Water Resources Research Act Program

Details for Project ID 2017GU313B

PFOS Trend Monitoring in a Guam Drinking Water Production Well

Institute: Guam
Year Established: 2017 Start Date: 2017-03-01 End Date: 2019-02-28
Total Federal Funds: $45,921 Total Non-Federal Funds: Not available

Principal Investigators: Gary Denton, John Jenson, Mark Lander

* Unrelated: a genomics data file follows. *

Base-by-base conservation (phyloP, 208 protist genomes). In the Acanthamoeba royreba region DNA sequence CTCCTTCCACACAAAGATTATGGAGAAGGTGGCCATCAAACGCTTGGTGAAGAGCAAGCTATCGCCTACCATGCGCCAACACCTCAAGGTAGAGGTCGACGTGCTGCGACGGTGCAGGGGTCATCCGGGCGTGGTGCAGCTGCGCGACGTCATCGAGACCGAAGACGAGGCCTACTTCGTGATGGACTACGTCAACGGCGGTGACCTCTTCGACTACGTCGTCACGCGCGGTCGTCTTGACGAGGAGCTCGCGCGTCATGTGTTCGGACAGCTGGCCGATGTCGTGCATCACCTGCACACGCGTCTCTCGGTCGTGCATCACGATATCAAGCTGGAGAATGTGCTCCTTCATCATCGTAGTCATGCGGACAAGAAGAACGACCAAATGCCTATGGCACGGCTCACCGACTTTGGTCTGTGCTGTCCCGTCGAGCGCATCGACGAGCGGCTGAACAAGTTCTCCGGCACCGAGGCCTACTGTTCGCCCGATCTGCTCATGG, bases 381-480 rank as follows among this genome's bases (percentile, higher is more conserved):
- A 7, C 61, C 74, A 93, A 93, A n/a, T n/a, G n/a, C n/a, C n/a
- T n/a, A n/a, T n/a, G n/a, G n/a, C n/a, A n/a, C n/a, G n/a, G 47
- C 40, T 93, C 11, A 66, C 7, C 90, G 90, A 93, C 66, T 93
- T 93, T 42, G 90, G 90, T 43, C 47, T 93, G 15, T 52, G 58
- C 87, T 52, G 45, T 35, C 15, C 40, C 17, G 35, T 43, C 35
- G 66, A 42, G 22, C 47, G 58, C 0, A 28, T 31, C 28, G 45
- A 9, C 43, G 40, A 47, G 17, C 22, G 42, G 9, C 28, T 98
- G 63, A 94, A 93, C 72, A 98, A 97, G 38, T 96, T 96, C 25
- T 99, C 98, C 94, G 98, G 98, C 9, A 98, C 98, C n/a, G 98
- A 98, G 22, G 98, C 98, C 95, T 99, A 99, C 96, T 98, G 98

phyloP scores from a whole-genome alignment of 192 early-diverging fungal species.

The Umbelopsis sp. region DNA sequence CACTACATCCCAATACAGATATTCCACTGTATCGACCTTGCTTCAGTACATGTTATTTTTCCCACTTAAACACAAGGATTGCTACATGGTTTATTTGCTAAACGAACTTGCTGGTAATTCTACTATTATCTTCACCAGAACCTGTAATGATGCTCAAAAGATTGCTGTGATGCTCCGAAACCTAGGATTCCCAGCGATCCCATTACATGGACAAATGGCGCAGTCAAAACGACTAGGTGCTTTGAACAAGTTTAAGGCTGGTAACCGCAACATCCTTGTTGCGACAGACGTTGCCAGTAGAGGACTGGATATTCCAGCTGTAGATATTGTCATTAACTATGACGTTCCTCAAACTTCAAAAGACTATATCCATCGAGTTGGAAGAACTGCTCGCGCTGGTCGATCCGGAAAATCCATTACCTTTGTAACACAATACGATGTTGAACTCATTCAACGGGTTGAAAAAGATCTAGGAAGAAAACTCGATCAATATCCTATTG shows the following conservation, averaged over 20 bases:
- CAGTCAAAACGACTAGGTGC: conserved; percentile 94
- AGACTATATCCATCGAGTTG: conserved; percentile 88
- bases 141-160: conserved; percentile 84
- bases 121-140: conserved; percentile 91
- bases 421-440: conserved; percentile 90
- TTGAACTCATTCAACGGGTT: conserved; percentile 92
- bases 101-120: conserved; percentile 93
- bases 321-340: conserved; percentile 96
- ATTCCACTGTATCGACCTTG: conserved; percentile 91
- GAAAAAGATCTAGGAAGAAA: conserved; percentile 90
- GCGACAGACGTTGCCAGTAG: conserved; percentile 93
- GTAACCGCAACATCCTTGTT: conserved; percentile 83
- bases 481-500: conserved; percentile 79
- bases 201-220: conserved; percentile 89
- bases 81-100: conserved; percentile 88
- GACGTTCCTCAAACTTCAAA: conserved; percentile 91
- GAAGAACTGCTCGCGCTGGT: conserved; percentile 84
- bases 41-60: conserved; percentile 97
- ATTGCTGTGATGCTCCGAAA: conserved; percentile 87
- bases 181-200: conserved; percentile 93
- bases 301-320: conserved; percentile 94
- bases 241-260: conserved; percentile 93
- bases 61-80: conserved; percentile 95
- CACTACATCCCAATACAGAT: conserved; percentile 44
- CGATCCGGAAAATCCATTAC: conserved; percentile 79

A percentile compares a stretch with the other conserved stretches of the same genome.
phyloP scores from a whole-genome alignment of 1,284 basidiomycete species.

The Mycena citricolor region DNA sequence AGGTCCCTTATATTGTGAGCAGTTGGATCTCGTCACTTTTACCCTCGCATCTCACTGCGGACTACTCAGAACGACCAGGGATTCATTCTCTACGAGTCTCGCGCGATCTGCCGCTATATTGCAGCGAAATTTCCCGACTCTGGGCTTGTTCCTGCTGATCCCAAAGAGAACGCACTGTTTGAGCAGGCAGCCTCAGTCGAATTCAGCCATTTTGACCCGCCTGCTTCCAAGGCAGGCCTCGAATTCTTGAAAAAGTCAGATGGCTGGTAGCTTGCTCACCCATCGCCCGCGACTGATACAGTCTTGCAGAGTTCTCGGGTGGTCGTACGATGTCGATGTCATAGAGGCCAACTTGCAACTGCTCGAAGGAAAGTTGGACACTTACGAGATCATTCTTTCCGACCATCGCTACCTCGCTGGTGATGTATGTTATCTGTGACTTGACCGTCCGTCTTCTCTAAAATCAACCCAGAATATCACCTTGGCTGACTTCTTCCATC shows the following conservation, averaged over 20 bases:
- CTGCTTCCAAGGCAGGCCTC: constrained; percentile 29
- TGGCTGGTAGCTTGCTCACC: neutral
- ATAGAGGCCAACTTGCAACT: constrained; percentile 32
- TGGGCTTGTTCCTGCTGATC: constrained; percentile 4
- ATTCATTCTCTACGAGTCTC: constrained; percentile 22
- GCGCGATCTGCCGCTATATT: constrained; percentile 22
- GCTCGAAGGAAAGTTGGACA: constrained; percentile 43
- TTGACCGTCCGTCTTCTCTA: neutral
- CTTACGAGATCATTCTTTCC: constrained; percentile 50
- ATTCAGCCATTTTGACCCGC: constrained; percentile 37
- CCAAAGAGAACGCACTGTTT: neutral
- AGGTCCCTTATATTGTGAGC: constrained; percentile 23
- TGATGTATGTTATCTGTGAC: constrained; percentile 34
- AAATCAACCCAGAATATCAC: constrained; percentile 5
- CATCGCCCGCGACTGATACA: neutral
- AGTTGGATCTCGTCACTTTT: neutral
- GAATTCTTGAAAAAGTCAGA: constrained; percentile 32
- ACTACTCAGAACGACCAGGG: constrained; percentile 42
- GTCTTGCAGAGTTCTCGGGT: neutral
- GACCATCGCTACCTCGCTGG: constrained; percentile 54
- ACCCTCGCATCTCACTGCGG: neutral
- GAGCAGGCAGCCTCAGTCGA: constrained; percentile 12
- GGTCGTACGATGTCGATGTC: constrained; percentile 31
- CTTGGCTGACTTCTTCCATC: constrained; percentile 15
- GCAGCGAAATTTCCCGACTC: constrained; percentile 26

Abstract: In 2012, USEPA released its third Unregulated Contaminant Monitoring Rule (UCMR3) (USEPA, 2012). Included in this list was the fluorinated organic compound, perfluorooctane sulfonate (PFOS). This recalcitrant chemical was once widely used in industry and is now considered an ubiquitous environmental contaminant. It is moderately water soluble (~600 mg/L) and has recently emerged as a drinking water contaminant of potential concern, having so far been detected in approximately 2% of public water systems across the Nation (Hu 2016). PFOS has also been shown to bioaccumulate in wildlife and target liver and blood proteins in mammalian species (ASTDR 2009, Lim et al. 2011). In 2009, USEPA issued a provisional drinking water health advisory (HA) for PFOS of 200 ng/L. A final HA of 70 ng/L was promulgated in May 25, 2016 (Federal Register 2016). The Guam Waterworks Authority (GWA) began monitoring PFOS in Guam’s groundwater in March, 2015. Two more rounds of sampling were conducted in September 2015 and August 2016. Overall, five production wells were identified as PFOS contaminated and levels in two of them were consistently above the USEPA's 70 ng/L benchmark. These two wells (A-23 and A-25) are high-production, sister wells and almost certainly draw water from the same perched aquifer in the Agana sub-basin. Based on the available data, they also appear to be impacted by the same PFOS source. PFOS concentrations in them ranged from 88-160 ng/L and 220-480 ng/L in A-23 and A-25 respectively. Both wells are currently offline because of this contamination and further PFOS monitoring has been discontinued. Plans are on the table to retrofit both wells with GAC filters although exactly when this will happen is uncertain. WERI sees merit in continuing to monitor both wells without interruption in order to determine if GACs are really necessary. This proposal therefore seeks funding to examine PFOS levels in well A-23 on a monthly basis, over a one year period, in order to get a better handle on projected attenuation rates. Rainfall data from within the catchment area will be collected over the same time frame. Well A-23 is chosen for study over A-25 because its location greatly simplifies the disposal of flushing water prior to sampling. The fact that this well is so close to A-25 suggests that it will also serve as a useful model for the latter well. The objectives of the study are to: a) identify any trends in PFOS concentrations within A-23 that suggest levels are increasing, stable, or on the decline; b) provide sufficient data to reliably determine whether or not remediation strategies are warranted to consistently meet the new HA if both of the above wells are brought back online; c) highlight the importance of rainfall as a primary transport mechanism controlling PFOS movement from its source to both sister wells; d) conduct supplementary studies to identify and delineate the most probable PFOS source or sources within the catchment basin.